Monday, 7 September 2015

Refugee Crisis

The world is abuzz with the news and pictures from the refugee crisis in Europe. Phrases like "worst crisis since WWII" and pictures of dead children have shocked and horrified us, and the catch phrases and calls to action are churning out, particularly in the church. The bandwagon is out and picking up all comers.

I'm sympathetic. I'm compassionate towards the millions of displaced families, the fathers hoping to build a better life, the women and children fleeing the violence, the young adults running for their lives.. I get it. I hold no resentment, and I fully support those who are able to help to do so. 

My problem is this: why does it always take a horrific photo op and tragic stories to make people stand up and do something? This crisis has been around for more than a few years. The Syrian civil war was news in 2013. Libya and Sudan have had civil wars for decades, and there are millions more refugees crossing the Mediterranean. 

However, the refugee crisis overseas and our lack of response to it is not my complaint. It is shameful and appalling and yes, we, as privileged members of developed nations, called by Christ to feed the hungry and clothe the naked and house the homeless, with more than enough to go around, should be doing whatever we can to alleviate the suffering. But the refugees overseas, with their heartbreaking pictures plastered on our newspapers, television screens and Facebook newsfeeds, are not the only refugees in our midst. 

Look around you. Look around your communities. Do you see the refugees? The mothers and children fleeing violence in their homes, the young men fleeing the violence in their neighbourhoods, the fathers fleeing the poverty and hopelessness in their communities.. do you see them? Do you see the homeless lying in the streets, trapped by an illness that clouds their minds, fogged by addictions and barred by our society to anything resembling a normal life...  do you see the young women lining the street corners, held hostage by others, forced to sell their bodies and their very souls for profit.. do you see the small child who's father is unknown, and who's mother works 2 or 3 jobs just to hold body and soul together, who's world is held by a series of babysitters and teachers who come and go..  do you see the special needs of the child who through no fault of their own is hidden behind a genetic disorder that makes them unable to comprehend the world around them... do you see the family down the street or next door, who's skin is a different color than yours, who's mother tongue sounds like gibberish to you..  Do you see the refugees in our midst? 

Why is it that as a church we are so quick to help the "other" over "there"... but we can't see past our noses at the "other" that is right here, needing our help, crying for our support, desperate for the hope only we can give?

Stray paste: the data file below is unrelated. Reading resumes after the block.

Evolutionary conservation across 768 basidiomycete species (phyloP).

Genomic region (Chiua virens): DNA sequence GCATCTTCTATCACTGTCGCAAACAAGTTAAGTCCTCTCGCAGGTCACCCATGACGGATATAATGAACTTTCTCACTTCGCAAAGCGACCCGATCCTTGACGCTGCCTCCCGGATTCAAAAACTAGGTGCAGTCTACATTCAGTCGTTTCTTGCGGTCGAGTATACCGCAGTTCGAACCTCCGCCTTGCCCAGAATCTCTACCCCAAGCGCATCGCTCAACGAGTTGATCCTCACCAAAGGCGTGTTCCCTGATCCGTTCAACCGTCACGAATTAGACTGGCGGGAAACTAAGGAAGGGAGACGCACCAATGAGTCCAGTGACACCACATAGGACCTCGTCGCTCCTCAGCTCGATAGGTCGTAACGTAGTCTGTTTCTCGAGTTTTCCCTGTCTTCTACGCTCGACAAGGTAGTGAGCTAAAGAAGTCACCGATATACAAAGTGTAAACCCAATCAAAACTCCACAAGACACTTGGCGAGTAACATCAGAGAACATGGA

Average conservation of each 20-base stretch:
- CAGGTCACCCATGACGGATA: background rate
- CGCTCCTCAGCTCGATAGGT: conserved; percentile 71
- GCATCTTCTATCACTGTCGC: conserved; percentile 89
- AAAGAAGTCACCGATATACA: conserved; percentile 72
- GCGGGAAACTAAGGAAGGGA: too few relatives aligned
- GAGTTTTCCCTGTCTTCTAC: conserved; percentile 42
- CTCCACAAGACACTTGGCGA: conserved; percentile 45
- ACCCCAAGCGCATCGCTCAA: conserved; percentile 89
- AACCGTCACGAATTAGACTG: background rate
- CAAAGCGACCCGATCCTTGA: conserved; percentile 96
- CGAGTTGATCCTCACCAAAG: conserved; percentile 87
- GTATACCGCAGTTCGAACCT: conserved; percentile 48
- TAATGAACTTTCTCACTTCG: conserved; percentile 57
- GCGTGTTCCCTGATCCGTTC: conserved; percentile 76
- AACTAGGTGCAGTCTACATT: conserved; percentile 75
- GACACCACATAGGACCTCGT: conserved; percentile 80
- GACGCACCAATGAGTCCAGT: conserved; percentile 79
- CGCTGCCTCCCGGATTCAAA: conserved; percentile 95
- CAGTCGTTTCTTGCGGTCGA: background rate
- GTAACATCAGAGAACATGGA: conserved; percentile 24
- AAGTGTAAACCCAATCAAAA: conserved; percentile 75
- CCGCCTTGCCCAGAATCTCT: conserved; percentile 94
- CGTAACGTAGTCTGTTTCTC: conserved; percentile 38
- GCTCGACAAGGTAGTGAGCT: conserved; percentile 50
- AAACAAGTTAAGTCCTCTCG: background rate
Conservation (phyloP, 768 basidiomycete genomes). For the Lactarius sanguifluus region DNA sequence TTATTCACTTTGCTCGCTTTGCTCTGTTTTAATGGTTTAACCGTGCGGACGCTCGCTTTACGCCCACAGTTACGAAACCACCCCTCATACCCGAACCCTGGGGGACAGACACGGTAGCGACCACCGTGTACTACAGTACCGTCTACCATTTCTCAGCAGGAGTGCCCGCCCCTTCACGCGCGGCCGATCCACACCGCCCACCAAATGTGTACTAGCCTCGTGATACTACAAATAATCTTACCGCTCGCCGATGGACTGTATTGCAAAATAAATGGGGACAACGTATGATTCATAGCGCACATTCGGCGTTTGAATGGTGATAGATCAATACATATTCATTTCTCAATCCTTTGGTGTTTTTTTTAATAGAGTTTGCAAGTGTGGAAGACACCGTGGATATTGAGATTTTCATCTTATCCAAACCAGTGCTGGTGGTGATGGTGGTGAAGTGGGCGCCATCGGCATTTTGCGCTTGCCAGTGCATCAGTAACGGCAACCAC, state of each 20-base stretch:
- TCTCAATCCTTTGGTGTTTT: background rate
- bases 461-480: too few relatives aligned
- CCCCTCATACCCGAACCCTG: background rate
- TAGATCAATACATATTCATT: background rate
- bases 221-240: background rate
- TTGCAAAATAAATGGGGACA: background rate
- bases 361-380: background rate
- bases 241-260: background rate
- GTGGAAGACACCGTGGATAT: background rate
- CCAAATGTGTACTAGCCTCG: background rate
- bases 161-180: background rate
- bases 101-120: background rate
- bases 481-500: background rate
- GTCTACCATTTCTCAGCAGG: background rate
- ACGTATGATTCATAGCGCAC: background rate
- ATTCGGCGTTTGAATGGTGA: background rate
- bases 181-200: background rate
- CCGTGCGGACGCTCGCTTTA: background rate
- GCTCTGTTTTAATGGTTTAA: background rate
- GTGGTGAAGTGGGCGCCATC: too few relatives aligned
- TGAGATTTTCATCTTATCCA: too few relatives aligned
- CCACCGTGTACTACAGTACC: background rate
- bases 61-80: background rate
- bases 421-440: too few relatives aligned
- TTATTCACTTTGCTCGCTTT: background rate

Why is it that the "other" over "there", in the camp, in the boat, in the train station or airplane terminal, is worthy of our respect and treated like human beings in need of a hand up.. but the ones on our streets, in our neighbourhoods, in our schools and shopping malls and churches, those ones get a shake of the head, a blind eye, a turning away..

Did you know that there may be families sitting one pew over from you who are refugees? A man who's barely holding it together long enough to smile and shake a few hands, dressed in his suit and tie, putting hundreds in the offering plate, but as soon as he can escape, he's headed home to get another drink. A woman who hides her pained expression behind platitudes and excuses, who quietly stands in the background so as not to attract notice, who hurries out, home to the man who will berate her again for saying hello to the pastor on her way out, accusing her of flirting and carrying on, who's praying that she can appease him so he won't hit her, or worse, hit the children. A child who's shy demeanor and soft smile hides the fact that she barely understands the words spoken to her, because her parents are immigrants and don't speak the language themselves. A sullen teen sitting in the corner, hair dyed bright colors, who's long sleeves hide the cuts he makes every night to dull the pain of rejection by his own parents..who's face says "no" but secretly hopes that someone will see that he just needs someone to tell him he matters. And so many more... 

What about them? 

Do we need pictures of broken bodies in our inner cities before we create eye-catching phrases to rais awareness? Do we have to hear of millions of broken families before we issue call to action emails and blogs? How do we come face-to-face with the refugee crisis we have right here at home? How do we open our eyes to see? 

Yes, there's a crisis overseas. It's urgent and devastating and tugs at your heartstrings. And I'm not saying no, don't look, don't listen, don't help. Do. See it, hear it, help! But not *only* there. Help here too. See here also. Listen to the cries around you. 

We have our own refugee crisis. And as much as we need to open our hearts and homes to those fleeing warfare overseas.. we need to recognize the warfare that is in our own backyards. And we need to help. 

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